The McCoys with the host of Upbeat, Don Webster on the drums
The Birds, Ron Wood second from left
Listen – The McCoys – Say Those Magic Words – MP3
I come to you at the end of the week bearing an example of that rarest of animals, the American freakbeat 45.
Though the genre itself is somewhat amorphous, with all that “I know it when I hear it” collector-speak, the vast majority of records so classified have been UK and Euro.
The tune I bring you today is extra special in that regard, since it was written by some of the greatest US rock songwriters*, recorded by one of the great Nuggets-y bands of the mid-60s, and then covered by one of the greatest UK R&Beat acts.
The tale of ‘Say Those Magic Words’ is interesting. The tune as you will hear it today, reduced to the digital ones and zeros so that you might pull it through the strainer of the interwebs and into your earholes, is by the mighty McCoys. Though I doubt seriously anyone needs to hear them bash out ‘Hang On Sloopy’ again, I’ll step up to tell you that I ride rather strongly for their burning version of ‘Fever’, as well as today’s selection which I consider to be one of the great “lost” 45s of the 60s.
I’ve always been a collector of 60s era Bang 45s, first for the Strangeloves, and later for the McCoys and whatever obscure acts I could find on the label. The odd thing is, I first heard ‘Say Those Magic Words’ via its cover version, by the UK group Birds Birds.
If that name is not familiar, halve it so you’re only getting one (Birds that is) and you’ll have (of course) the Birds, the band that created some of the hottest examples of UK R&Beat, including their versions of ‘Leaving Here’, ‘No Good Without You Baby’, and ‘You’re On My Mind’, all of which are as unfuckwithable as those things get. The Birds, featuring Kim Gardner and a young bloke by the name of Ron Wood (who’s biggest claim to fame at the time was that his brother Art was in the Artwoods**) recorded some absolutely blazing stuff in their short tenure (and painfully brief discography). By 1966, at the urging of Robert Stigwood, following some legal hassles when the US Byrds alit in the UK, changed their name from The Birds to Birds Birds (huh???) and recorded their last 45, that being ‘Say Those Magic Words’ backed with the tune ‘Daddy Daddy’.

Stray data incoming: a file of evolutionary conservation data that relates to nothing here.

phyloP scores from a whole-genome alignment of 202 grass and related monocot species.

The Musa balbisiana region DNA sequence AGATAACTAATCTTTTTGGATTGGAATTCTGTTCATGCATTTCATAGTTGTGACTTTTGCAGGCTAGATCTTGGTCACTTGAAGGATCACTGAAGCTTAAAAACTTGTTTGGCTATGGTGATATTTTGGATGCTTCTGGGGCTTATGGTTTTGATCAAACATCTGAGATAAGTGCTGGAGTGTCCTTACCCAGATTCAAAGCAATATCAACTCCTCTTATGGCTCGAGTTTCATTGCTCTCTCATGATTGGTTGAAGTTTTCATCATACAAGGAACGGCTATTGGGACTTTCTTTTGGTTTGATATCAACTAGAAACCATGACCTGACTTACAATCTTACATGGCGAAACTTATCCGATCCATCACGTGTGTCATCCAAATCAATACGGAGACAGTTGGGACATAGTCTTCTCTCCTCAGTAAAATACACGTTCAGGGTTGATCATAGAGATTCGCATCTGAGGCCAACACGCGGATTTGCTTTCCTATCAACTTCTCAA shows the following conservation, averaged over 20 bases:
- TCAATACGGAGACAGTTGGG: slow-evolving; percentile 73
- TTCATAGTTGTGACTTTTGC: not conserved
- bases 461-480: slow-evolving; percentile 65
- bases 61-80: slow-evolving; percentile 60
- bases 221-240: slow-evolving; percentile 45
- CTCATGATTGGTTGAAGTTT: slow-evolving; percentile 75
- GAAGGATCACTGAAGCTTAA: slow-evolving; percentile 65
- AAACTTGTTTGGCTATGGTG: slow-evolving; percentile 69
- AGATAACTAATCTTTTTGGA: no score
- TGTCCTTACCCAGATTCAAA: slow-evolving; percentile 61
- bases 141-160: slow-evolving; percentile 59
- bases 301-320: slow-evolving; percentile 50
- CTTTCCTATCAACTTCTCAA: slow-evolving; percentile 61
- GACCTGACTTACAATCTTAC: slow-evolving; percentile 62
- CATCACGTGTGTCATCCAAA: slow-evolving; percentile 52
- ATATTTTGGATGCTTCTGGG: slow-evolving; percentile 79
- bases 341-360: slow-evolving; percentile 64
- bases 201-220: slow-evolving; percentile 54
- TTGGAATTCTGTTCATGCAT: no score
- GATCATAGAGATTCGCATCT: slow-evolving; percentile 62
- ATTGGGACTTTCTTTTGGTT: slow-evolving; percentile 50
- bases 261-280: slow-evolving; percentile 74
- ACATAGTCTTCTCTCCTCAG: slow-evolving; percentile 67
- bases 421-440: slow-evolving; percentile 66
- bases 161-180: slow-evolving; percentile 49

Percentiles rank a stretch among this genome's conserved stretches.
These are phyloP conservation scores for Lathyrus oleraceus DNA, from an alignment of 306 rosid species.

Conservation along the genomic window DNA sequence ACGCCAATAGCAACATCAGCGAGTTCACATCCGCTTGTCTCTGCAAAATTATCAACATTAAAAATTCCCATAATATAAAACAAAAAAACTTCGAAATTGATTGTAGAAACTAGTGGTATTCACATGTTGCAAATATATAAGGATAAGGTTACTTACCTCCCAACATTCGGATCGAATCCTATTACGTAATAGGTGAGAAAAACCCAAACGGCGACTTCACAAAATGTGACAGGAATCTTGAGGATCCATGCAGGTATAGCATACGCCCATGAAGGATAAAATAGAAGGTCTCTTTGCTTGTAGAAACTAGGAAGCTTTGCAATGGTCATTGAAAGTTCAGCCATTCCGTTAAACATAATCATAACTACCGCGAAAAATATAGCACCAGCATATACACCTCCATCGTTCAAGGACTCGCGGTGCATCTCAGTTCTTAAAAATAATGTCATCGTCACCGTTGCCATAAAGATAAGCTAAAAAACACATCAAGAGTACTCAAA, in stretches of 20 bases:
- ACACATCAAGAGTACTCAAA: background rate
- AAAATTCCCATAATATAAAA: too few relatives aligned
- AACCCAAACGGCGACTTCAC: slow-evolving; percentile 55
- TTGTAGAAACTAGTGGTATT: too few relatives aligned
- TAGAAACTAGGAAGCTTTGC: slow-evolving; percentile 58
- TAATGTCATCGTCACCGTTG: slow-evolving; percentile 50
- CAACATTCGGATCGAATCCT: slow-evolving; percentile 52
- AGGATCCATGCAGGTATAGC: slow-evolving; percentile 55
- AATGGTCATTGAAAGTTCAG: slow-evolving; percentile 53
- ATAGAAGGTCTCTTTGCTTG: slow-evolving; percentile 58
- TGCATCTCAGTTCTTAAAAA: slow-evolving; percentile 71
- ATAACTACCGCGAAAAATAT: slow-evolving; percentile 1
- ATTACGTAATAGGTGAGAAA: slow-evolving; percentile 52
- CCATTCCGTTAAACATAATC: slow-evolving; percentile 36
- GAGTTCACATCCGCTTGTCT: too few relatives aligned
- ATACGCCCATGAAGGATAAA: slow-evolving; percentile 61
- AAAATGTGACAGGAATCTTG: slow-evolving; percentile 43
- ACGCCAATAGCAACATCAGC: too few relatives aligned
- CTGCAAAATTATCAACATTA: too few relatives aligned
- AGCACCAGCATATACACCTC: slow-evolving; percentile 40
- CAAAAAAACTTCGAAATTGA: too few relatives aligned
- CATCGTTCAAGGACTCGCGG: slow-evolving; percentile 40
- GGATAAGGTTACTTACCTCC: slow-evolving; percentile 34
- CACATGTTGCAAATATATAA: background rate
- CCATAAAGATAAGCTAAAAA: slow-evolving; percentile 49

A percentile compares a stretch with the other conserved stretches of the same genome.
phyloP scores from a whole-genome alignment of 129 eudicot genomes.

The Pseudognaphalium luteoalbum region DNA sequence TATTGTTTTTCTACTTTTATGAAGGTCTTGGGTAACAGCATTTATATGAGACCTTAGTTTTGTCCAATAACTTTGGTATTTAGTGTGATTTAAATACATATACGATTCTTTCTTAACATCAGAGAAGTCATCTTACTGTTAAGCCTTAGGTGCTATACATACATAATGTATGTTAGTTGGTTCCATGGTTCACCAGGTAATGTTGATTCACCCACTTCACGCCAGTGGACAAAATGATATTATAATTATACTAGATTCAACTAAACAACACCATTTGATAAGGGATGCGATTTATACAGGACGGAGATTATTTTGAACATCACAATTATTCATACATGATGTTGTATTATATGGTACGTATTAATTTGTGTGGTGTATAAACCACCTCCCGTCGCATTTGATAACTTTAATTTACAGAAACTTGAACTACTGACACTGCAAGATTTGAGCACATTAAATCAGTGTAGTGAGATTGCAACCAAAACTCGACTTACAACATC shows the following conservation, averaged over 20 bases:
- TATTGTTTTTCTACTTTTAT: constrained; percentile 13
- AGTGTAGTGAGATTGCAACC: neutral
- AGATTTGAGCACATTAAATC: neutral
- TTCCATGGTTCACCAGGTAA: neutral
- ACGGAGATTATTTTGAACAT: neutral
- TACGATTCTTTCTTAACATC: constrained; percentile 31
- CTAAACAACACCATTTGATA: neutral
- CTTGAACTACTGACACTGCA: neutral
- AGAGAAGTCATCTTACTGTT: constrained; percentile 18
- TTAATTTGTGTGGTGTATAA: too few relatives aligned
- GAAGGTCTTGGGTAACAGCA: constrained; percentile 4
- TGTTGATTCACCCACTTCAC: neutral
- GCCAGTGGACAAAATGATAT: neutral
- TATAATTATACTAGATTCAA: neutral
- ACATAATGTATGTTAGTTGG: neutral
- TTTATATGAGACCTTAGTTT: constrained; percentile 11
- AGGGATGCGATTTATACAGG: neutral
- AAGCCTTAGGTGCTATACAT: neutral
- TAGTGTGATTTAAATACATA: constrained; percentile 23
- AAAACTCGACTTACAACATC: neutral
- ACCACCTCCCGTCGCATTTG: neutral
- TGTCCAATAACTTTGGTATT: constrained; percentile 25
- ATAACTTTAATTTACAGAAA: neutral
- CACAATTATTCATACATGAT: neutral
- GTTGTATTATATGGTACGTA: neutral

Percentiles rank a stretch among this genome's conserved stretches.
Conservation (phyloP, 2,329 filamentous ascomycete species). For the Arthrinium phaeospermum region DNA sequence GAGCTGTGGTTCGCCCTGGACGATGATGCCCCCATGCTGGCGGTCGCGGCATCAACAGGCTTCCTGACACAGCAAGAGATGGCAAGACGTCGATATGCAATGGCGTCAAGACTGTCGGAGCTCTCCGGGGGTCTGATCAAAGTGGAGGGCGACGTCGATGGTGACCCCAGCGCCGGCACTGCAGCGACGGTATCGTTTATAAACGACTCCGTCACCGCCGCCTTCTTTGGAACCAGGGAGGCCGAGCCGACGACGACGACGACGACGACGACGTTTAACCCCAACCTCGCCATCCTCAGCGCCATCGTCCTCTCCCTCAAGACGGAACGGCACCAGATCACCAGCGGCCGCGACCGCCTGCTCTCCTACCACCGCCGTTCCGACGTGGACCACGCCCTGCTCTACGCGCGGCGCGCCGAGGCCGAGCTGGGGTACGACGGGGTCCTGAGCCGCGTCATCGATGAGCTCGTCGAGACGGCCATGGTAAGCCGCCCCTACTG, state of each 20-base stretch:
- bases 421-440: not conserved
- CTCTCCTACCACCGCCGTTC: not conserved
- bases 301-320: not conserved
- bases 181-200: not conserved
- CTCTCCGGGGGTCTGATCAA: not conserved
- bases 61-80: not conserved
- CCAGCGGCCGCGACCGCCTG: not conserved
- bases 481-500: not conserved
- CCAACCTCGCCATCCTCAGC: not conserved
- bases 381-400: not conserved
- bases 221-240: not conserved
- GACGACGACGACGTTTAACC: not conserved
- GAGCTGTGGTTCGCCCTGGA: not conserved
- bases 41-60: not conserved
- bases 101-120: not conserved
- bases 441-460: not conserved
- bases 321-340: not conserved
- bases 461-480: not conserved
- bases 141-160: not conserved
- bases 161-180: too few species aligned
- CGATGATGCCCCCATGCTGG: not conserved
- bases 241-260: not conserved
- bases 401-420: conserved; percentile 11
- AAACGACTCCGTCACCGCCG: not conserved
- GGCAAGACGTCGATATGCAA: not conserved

So, this was – via Mr Luther – the first version I heard of the song, and if memory serves I did not know initially that it had already been recorded by the McCoys.
This tale turns on the fact that when I did eventually find out, and dug up a copy of the McCoys 45 I was stunned to discover that my assumptions about “coolness” were off base, as the original version was – at least in my opinion – light years better than the UK cover.
The McCoys version is a killer on every level, earning its “US Freakbeat” label by virtue of it’s pop underpinning mixing in with the birth cries of psychedelia, all placed upon a rough, garagey foundation. It’s nothing like anything they did before, and about a hundred times better than most of what they did after. This, if you believe me, and why not, is the very zenith of the McCoys career.
Back in the olden days, when I was writing in paper fanzines (many years before the eruption of the interwebs) I wrote about this 45, basically saying that the McCoy’s version of ‘Say Those Magic Words’ is the kind of record that, if played in a frat party in 1966, would verily divide the room in two, one half unaware of the lysergic (or at least marijuanderful) filigree, and the other half suddenly set upon a path of longer hair, freakier threads and rather uncomfortable interactions with the campus underground in which they attempt to purchase mind altering substances for home use.
It’s that good.
The odd thing is, neither version of the song was a hit.
I hope you dig it, and I’ll be back on Monday.
*Oddly, sometimes this song is credited solely to Doc Pomus and Mort Shuman, and sometimes to those two giants, as well as the Strangeloves troika of Feldman, Goldstein and Gottehrer
**Gardner and Wood would both go on to join the Creation, and Wood would of course have a long and wrinkly career with the greatest of all zombie bands, Rolling Stones